Finally, once again a jackass driver reacts to the death of a cyclist by claiming — incorrectly — that we don’t belong on the roads because we don’t pay for them, while a like-minded jerk motorist insists it’s up to us to share the road with them — and as usual, gets the law wrong by demanding that we ride as far right as possible.

Funny how tragedy brings out the best in some people.

Palm Springs cyclist dies in collateral damage collision; 2nd fatality today, 3rd this week

April 18, 2012

Some drivers will tell you they’ve never seen a cyclist stop for a red light.

Yesterday, proving them wrong cost a 49-year old Palm Springs man his life.

Donald McCluskey was stopped at the red light on southbound Da Vall Drive at Ramon Road in Rancho Mirage around 12:15 pm Wednesday when a 2010 Chrysler Town and County minivan traveling in the opposite direction ran the red light.

The van overturned after it was hit by a 1998 GMC Sierra pickup traveling west on Ramon, plowing into McCluskey, as well as the car stopped next to him. He was taken to Desert Regional Medical Center where he was pronounced dead at 1:40 pm.

Remarkably, Larry Wayne Goodman of Cathedral City, the driver who had the green light — not the one who ran the red light — was arrested at the scene for driving under the influence. No word on the identity of the Chrysler driver, who was hospitalized with moderate injuries, or why he blew through the light.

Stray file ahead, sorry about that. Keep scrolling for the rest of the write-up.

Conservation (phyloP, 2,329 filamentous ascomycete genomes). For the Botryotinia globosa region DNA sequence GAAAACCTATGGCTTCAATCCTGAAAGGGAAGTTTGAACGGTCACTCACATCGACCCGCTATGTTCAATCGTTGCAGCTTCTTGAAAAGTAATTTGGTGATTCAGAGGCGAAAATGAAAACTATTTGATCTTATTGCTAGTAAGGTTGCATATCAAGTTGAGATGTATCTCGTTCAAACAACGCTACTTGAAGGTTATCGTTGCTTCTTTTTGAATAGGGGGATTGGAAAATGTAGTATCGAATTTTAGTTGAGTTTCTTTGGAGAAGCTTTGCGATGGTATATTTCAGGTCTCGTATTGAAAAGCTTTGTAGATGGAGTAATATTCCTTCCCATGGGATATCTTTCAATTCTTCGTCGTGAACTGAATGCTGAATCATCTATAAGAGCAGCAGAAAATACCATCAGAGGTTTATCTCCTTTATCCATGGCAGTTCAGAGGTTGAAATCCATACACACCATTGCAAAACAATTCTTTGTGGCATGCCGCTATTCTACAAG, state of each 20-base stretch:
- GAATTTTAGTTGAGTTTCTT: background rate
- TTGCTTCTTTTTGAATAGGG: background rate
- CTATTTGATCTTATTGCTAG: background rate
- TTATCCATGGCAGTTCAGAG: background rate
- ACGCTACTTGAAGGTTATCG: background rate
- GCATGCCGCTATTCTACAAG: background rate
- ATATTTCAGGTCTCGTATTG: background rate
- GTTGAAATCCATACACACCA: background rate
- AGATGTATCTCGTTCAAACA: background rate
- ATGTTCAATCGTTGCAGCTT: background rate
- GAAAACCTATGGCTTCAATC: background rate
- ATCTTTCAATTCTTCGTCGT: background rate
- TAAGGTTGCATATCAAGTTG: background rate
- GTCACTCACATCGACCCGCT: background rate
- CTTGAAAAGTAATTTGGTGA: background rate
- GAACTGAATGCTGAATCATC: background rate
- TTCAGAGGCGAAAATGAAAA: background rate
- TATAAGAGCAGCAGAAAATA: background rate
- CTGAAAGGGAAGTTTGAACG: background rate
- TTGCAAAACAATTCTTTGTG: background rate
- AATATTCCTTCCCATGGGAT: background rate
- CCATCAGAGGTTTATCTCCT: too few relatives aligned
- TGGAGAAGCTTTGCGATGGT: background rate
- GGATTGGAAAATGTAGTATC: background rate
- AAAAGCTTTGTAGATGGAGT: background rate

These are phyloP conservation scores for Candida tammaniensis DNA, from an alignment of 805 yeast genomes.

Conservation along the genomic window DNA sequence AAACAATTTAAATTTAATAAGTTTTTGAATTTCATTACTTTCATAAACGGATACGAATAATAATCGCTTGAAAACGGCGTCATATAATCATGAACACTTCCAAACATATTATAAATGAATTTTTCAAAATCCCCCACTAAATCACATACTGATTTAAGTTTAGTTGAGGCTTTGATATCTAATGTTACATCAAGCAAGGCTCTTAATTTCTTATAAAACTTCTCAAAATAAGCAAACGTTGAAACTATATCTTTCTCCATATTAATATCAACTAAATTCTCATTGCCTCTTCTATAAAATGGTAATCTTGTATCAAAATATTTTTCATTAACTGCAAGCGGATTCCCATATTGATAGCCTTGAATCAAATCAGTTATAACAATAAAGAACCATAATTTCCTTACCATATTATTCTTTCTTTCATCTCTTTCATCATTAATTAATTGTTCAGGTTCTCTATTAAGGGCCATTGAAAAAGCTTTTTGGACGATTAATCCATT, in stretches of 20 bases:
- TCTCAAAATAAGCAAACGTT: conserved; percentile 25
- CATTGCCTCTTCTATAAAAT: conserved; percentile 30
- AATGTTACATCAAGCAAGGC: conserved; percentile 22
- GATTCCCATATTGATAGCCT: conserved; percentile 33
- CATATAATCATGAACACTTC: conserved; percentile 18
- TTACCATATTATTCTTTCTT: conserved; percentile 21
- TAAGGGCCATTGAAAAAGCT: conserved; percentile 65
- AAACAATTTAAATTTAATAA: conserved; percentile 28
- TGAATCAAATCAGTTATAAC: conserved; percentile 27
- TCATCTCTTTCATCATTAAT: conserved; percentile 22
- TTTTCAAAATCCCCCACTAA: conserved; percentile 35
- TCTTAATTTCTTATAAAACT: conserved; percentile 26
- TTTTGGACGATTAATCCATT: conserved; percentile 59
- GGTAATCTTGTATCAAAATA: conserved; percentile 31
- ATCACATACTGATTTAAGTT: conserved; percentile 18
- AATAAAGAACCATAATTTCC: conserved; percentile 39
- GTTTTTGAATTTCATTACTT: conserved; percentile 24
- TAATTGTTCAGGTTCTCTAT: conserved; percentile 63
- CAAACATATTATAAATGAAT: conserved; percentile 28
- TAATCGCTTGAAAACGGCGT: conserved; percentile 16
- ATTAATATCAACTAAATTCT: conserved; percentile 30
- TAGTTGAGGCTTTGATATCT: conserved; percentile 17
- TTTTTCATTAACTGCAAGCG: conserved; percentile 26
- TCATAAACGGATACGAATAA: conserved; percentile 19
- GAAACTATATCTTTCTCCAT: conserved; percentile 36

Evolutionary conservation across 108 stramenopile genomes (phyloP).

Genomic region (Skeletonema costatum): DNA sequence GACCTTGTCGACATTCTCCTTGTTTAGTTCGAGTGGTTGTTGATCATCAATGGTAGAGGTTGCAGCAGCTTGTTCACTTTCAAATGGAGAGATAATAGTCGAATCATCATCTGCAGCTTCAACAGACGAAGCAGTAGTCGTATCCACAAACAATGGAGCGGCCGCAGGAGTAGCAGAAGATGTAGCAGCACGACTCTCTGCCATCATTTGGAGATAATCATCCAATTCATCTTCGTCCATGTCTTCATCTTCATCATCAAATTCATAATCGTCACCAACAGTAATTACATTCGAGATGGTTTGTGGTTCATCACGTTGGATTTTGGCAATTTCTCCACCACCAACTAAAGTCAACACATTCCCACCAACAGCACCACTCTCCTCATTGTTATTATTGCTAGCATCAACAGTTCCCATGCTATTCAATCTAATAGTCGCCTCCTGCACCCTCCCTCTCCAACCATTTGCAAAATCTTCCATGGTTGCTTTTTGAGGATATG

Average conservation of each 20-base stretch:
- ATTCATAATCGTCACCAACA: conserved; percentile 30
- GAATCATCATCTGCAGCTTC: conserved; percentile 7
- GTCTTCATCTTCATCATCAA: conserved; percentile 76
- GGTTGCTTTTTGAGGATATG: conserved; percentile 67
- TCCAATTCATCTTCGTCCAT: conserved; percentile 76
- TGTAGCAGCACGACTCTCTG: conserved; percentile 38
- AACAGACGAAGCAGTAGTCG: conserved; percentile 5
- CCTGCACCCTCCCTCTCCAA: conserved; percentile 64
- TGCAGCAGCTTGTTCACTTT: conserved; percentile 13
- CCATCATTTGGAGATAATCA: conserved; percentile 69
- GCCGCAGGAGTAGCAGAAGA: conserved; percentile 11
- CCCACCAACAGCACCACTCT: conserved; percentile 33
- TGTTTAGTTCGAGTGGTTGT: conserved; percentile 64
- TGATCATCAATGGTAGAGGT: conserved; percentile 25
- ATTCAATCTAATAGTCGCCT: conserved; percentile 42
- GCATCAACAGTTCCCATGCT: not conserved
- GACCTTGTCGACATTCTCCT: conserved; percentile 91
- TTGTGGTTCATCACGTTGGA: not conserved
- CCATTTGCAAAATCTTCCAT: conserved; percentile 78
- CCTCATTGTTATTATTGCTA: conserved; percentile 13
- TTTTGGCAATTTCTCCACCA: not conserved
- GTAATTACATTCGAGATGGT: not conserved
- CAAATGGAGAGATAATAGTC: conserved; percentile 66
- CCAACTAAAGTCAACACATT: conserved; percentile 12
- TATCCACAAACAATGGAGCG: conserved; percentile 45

In other words, the two people who caused the collision were both breaking the law, while the person who died as a result of their actions apparently did everything right.

This is the 14th cycling fatality in Southern California since the first of the year, and the third in Riverside County. It is also the second bike death today, and the third in the last seven days.

My deepest sympathy to Donald McCluskey and his loved ones.

Update: Cyclist killed in San Diego; 3rd SoCal bike fatality this month

April 18, 2012

Word is just coming in that a bicyclist was killed near San Diego State University this afternoon.

Details are pending; however, the collision is variously reported to have occurred sometime around 3:30 to 3:45 pm on Montezuma Road near Collwood Blvd. The victim, who has not been publicly identified, was reportedly riding east in the bike lane on Montezuma when he was hit from behind by a Chrysler SUV.

The driver stayed at the scene and called authorities to report the collision. Police report no drugs or alcohol were involved.

Photos from the scene show the victim’s bike on the sidewalk, as well as a shrouded body several feet off the road; San Diego 6 reports his body was recovered from a ravine, which would suggest a high speed impact.